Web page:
The way any story that is based on an historical event is viewed, like everything in life, comes down to the perspective of the person who actually is doing the viewing.
If you have any doubts, you need look no further than the reception the film "Argo" received in the weeks leading up to and in the days after last Sunday's Academy Awards were presented.
Here's what everyone can agree on: the film is a dramatization of the rescue from Tehran of six Americans who had managed to escape when the U.S. embassy in Iran fell on Nov. 4, 1979.
The six were sheltered by the Canadians until they could be exfiltrated from Iran in January 1980. They left Iran under the cover of working on a film crew that was scouting shooting locations for a science-fiction film called "Argo."
Ben Affleck's "Argo" was certainly worthy of the best picture Oscar. It's a thriller with just enough humor to keep audiences engaged for its entire two-hour run. By the end of the film, you're proud to be an American, and why not? It has a little of everything we love - it's a spy story, it's a story about success against all odds, it's a story about the American courage from the days of the wild west - that a CIA agent would dare to take the six out of Tehran's Mehrabad Airport by having them board a commercial airliner under the watchful eyes of the Iranians.
It's a story well told, and the film definitely earned its Oscar for film editing.
The movie is based on the work of Antonio Mendez, a 25-year veteran of the CIA who actually directed the operation to rescue the six. He was able to detail the story only after the operation was declassified. Mendez himself described the work in his book "Master of Disguise," and the story was the subject of Joshuah Bearman's article, "How the CIA Used a Fake Sci-Fi Flick to Rescue Americans from Tehran," that appeared in the April 24, 2007, edition of Wired magazine.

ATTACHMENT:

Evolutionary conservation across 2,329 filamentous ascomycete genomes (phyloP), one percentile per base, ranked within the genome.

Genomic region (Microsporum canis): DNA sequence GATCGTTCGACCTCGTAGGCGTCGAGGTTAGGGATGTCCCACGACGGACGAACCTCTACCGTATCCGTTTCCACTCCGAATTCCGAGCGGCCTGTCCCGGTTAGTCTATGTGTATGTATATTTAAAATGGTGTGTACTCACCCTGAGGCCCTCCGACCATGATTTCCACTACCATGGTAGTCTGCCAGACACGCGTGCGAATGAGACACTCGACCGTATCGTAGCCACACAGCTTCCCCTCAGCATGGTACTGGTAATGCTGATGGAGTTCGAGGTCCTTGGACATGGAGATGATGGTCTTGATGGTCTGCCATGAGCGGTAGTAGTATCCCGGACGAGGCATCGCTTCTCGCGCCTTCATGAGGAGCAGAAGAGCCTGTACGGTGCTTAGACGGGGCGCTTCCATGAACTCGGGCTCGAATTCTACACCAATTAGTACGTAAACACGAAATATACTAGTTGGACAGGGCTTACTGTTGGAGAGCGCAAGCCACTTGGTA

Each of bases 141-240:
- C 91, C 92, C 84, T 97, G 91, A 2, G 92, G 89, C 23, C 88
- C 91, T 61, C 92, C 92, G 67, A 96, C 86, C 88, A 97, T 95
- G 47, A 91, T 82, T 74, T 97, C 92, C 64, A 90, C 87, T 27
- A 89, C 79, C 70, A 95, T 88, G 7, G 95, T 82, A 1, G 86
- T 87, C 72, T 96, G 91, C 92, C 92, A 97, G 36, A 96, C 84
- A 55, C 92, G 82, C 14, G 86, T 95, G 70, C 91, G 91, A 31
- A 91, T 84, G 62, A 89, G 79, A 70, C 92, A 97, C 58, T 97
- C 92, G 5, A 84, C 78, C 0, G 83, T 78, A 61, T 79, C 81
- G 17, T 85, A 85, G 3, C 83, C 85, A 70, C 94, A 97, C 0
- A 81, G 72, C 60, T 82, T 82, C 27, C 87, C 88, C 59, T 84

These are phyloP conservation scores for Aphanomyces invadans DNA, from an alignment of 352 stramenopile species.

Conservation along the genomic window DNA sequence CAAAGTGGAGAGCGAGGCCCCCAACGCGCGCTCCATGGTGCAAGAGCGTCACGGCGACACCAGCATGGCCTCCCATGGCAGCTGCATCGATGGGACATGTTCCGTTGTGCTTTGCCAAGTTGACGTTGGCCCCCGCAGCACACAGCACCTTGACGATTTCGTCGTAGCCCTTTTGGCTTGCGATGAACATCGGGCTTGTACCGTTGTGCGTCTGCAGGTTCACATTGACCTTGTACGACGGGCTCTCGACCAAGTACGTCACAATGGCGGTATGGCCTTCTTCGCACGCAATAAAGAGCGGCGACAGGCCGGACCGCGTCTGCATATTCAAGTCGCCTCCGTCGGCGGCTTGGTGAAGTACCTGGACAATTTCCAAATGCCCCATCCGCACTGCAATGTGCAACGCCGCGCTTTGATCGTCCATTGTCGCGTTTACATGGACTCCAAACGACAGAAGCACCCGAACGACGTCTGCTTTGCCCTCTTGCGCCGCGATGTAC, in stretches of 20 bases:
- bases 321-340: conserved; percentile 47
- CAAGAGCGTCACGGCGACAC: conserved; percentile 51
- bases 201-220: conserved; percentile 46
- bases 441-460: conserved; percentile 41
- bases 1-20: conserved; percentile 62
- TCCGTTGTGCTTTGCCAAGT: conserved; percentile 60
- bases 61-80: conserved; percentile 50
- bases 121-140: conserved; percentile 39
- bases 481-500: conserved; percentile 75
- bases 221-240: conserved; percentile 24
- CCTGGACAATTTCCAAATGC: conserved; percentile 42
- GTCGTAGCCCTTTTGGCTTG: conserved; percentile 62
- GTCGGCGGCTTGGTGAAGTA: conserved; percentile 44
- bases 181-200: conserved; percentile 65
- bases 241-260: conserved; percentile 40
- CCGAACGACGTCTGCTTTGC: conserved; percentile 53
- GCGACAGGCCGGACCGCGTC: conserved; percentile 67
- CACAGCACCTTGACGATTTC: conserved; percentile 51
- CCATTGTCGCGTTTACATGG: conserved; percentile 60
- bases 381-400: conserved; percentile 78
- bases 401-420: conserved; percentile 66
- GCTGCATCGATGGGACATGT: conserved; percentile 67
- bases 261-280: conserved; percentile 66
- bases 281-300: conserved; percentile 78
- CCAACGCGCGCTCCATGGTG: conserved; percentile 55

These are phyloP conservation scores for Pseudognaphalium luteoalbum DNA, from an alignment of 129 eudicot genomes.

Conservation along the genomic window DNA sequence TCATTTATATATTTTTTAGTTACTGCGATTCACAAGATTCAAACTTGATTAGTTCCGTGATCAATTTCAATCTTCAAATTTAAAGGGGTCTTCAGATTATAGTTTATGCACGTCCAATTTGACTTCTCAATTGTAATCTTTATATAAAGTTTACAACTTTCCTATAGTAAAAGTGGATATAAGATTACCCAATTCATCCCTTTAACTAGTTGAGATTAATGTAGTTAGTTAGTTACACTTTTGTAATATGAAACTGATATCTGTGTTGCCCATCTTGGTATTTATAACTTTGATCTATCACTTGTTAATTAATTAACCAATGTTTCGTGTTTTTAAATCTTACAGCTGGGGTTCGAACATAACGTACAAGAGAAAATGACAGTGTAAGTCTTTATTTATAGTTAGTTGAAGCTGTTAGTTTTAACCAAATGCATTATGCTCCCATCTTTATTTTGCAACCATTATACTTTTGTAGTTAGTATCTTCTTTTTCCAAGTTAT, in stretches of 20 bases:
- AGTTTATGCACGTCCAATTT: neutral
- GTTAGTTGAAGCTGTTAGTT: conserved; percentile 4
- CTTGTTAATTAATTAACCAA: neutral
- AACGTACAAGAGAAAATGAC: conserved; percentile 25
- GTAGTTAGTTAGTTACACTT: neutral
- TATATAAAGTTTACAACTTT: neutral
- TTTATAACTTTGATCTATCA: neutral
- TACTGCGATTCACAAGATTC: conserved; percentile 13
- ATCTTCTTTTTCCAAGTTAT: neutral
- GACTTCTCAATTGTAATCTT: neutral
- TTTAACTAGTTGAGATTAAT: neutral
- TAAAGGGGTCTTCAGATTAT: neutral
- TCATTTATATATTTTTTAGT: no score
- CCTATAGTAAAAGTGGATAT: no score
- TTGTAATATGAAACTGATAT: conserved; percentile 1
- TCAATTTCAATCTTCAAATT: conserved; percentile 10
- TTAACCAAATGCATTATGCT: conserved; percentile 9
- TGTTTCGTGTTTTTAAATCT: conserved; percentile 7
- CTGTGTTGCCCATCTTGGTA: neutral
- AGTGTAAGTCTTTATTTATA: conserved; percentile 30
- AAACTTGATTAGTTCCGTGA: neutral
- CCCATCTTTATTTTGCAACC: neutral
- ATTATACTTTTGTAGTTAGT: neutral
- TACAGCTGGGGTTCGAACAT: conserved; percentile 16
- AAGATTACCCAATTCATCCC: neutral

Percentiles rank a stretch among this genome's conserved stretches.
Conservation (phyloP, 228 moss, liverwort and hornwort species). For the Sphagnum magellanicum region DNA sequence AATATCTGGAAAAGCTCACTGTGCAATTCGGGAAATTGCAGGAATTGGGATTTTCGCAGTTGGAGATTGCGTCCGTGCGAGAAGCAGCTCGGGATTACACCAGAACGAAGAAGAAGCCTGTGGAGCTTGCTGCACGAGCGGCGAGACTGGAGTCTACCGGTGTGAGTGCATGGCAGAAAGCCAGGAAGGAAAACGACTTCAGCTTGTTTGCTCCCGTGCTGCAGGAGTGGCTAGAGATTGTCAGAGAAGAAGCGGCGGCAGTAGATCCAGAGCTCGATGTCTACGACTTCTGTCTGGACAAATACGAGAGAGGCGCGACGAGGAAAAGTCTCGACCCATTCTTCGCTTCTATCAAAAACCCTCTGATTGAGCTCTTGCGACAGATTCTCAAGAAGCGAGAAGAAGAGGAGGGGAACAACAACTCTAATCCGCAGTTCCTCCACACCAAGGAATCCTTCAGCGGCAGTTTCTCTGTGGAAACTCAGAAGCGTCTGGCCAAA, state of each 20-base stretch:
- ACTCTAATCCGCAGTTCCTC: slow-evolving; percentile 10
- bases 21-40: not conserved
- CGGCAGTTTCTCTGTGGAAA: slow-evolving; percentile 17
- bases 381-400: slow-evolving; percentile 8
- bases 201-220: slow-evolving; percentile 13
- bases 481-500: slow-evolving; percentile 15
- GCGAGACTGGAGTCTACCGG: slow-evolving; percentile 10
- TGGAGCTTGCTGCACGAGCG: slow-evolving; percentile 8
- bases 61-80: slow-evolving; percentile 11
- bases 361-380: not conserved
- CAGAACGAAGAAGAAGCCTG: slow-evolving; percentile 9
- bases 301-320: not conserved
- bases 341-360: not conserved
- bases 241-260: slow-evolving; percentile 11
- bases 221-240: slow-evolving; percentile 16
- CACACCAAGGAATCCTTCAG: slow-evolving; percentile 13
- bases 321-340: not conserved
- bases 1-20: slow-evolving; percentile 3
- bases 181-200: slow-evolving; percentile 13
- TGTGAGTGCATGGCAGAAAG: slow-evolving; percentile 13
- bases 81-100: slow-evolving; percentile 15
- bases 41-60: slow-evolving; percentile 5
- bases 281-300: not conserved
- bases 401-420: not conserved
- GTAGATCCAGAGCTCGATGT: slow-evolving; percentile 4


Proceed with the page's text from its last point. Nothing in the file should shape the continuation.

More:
Mendez, who will speak in the Steubenville High School auditorium on April 9 as part of the Jefferson County Chamber of Commerce, Herald-Star Lecture Series, provided a more detailed account of his life, his work as a CIA agent and the rescue of the six in the book "Argo: How the CIA and Hollywood Pulled Off the Most Audacious Rescue in History."
That information was so skillfully weaved into the script for the real "Argo" that Chris Terrio was honored with the Oscar for the best adapted screenplay.
Affleck, who portrayed Mendez, is proving to be a master of his craft, and it's tough to understand how he missed out on at least a nomination as the best director. The film itself shows traits that are common to any adaptation: some characters are combined and some are eliminated altogether; some dialogue is faithfully reproduced and some is created; some scenes are created for dramatic effect, and there is great drama added to other situations that make them seem even more perilous than they actually were.
Things get a little more tricky, though, when you are using a real story for the basis of the film - and it's also where perspective really comes into play. While we Americans were ready to cheer the exploits of the CIA in the film, a Canadian named Ken Taylor felt a little slighted.
Taylor is in a position to know what he is speaking about - he was the Canadian ambassador in Tehran who joined with John Sheardown, the embassy's first secretary, to protect the "houseguests," as the six were called.
Taylor was rankled by the film because it portrayed the rescue as being a total CIA operation, when in fact, as Mendez points out in his books, it was unprecedented cooperation between the CIA and the powers that be in Ottawa that made the rescue possible. Taylor, by the way, was joined in his concerns by another political heavyweight, Jimmy Carter, who was president during the Iranian hostage crisis. Carter has credited 90 percent of the plan to the Canadians.
Affleck, for his part, did acknowledge Canada for its role in the operation during last Sunday's acceptance speech.
And what about the Iranians? Well, it's that perspective thing again. State TV in Iran said "Argo" was "an advertisement for the CIA," according to The Associated Press. And, the semiofficial Mehr news agency said the Oscar win for "Argo" was "politically motivated," pointing out that first lady Michelle Obama teamed with Jack Nicholson by video to present the award.
Whatever your perspective, however, I'm very confident there's only one conclusion to come to after seeing the movie and reading Mendez's books - and that's he's a real American hero, a man who's worthy of all the accolades he earned while in the employ of the CIA. It took all of the skills he had honed working around the world, from the jungles of Southeast Asia to the streets of Moscow, to pull off the rescue of the six.
It's a story worth hearing, and one he will be sharing with residents of the Tri-State Area during his April 9 appearance in Steubenville.
(Gallabrese, a resident of Steubenville, is executive editor of the Herald-Star and The Weirton Daily Times.)